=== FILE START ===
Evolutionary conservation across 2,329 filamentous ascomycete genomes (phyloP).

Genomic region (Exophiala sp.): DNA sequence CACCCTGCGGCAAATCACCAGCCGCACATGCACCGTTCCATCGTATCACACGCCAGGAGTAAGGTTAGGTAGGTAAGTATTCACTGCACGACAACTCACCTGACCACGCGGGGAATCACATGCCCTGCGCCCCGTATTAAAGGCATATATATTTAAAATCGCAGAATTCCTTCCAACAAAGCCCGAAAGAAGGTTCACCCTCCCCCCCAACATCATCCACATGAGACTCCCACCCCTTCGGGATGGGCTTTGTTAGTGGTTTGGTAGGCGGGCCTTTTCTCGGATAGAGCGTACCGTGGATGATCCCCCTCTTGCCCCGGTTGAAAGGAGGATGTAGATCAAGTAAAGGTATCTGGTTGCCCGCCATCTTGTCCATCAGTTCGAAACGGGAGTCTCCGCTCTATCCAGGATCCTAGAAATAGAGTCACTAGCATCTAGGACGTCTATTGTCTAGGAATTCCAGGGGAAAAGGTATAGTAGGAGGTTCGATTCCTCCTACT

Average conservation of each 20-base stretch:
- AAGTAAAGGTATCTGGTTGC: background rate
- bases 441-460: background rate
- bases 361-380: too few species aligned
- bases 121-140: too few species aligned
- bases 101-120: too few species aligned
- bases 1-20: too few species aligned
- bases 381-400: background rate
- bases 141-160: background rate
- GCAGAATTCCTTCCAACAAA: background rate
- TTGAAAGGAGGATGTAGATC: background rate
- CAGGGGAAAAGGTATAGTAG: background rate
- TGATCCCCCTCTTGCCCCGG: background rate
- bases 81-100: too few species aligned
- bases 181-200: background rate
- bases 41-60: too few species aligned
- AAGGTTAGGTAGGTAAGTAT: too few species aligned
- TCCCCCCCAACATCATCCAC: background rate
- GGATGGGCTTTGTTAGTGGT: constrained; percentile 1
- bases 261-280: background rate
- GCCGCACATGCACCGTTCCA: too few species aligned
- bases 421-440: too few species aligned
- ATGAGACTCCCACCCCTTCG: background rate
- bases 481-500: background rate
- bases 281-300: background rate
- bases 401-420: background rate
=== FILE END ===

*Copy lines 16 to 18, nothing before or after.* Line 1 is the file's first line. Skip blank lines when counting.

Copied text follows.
- bases 81-100: too few species aligned
- bases 181-200: background rate
- bases 41-60: too few species aligned